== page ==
A research study undertaken by Robert T. Paine in Makah Bay, Washington State in 1966[9] showed the importance of predators in maintaining a biodiverse community. Paine excluded the ochre sea star from an area of seabed where gooseneck barnacles and sea mussels (Mytilus californianus) predominated and found that the number of invertebrate species associated with them fell from fifteen to eight. Paine proposed the hypothesis that "Local species diversity is directly related to the efficiency with which predators prevent the monopolization of the major environmental requisites by one species".[10]

The distribution of both gooseneck barnacles and sea mussels is quite patchy. In an effort to understand this better, another study, undertaken by Wootton in 1994, excluded birds from an area where these two species were found on Tatoosh Island, Washington. In a carefully designed series of experiments he recorded the direct and indirect results on the numbers of goose barnacles, sea mussels, acorn barnacles, starfish and predatory whelks (Nucella spp.) present in the area. His results demonstrated the important part that predation by birds can play in the dynamics of gooseneck barnacle populations.[8]

Gooseneck barnacles compete with a number of other organisms in a complex struggle for survival in the limited available space in their rocky intertidal habitat. The first colonisers of bare rock are usually annual algae, soon to be followed by perennial species including coralline algae. Gooseneck barnacles, sea mussels and several species of acorn barnacles soon follow. Further competition is provided by sea palms, the large holdfasts of which may smother or squeeze out the molluscs and barnacles. Sea palms may settle on the mussels and may be carried away in storms, taking the mussels with them. Gooseneck barnacles may limit the colonisation of mussel recruits by feeding on their larvae. In areas where gooseneck barnacles predominate they may dominate until some are swept away in storms and allow in other species. In the long term, the mussels usually come to dominate as their byssal threads are able to overgrow all the other sessile organisms.[11]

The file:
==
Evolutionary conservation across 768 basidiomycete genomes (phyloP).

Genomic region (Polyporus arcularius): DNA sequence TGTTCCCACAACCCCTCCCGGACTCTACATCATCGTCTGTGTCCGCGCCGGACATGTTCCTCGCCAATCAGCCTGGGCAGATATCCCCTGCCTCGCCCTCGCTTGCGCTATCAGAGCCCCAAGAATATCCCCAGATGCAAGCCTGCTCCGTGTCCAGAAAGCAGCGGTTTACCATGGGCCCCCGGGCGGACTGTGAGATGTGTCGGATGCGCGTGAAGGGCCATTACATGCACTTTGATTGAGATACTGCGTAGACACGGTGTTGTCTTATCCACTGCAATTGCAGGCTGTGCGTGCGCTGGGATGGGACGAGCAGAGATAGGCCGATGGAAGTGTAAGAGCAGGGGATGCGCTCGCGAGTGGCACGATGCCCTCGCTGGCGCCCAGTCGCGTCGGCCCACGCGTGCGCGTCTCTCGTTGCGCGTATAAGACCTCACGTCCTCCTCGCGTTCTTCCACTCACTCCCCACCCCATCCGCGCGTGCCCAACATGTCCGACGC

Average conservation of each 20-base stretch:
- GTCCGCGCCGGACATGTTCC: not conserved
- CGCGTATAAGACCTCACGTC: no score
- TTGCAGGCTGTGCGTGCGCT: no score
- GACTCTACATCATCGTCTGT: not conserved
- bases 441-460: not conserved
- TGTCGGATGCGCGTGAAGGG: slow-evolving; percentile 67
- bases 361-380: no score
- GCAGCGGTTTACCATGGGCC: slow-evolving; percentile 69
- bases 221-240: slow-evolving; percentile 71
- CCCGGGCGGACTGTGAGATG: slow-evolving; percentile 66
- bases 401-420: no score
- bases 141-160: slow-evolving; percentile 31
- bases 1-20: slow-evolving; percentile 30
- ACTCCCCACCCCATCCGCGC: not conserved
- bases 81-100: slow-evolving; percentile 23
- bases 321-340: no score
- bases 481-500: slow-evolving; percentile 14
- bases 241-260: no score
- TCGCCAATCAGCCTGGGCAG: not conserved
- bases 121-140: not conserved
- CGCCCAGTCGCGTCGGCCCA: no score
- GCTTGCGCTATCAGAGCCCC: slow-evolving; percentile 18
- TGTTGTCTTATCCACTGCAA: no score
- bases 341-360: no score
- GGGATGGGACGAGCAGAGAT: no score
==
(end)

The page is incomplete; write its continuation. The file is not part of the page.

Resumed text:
1. ^ Benny K. K. Chan (2010). "Pollicipes polymerus (Sowerby, 1883)". WoRMS. World Register of Marine Species. Retrieved February 1, 2012.
  2. ^ Pollicipes polymerus (Goose Neck Barnacle) ZipcodeZoo. Retrieved February 2, 2012.
  3. ^ Joel W. Martin & George E. Davis (2001). An Updated Classification of the Recent Crustacea (PDF). Natural History Museum of Los Angeles County. pp. 1–132.
  4. ^ a b Frederick R. Schram. "Cirripedia". Access Science. Retrieved February 2, 2012.
  5. ^ Pollicipes polymerus Archived 2013-01-31 at the Wayback Machine Race Rocks. Retrieved February 1, 2012.
  6. ^ a b Melissa McFadden, Hans Helmstetler & Dave Cowles (2007). "Mitella polymerus (Sowerby, 1833); Goose Neck Barnacle, Leaf Barnacle". Invertebrates of the Salish Sea. Walla Walla University. Archived from the original on February 13, 2012. Retrieved February 2, 2012.
  7. ^ a b Galen H. Hilgard (1960). "A study of reproduction in the intertidal barnacle, Mitella polymerus, in Monterey Bay, California" (PDF). The Biological Bulletin. 119 (2): 169–188.
  8. ^ a b c d "About goose barnacles". A Snail's Odyssey. Retrieved February 1, 2012.
  9. ^ Robert T. Paine (1966). "Food web complexity and species diversity" (PDF). The American Naturalist. 100 (910): 65–75. doi:10.1086/282400. JSTOR 2459379. Archived from the original (PDF) on 2010-06-05. Retrieved 2012-02-14.
  10. ^ Michael Begon, Martin Mortimer & David J. Thompson (1996). "Beyond population ecology". Population Ecology: a Unified Study of Animals and Plants (3rd ed.). John Wiley & Sons. p. 217. ISBN 978-0-632-03478-9.
  11. ^ Paul K. Dayton (1971). "Competition, disturbance, and community organization: the provision and subsequent utilization of space in a rocky intertidal community". Ecological Monographs. 41 (4): 351–389. doi:10.2307/1948498. JSTOR 1948498.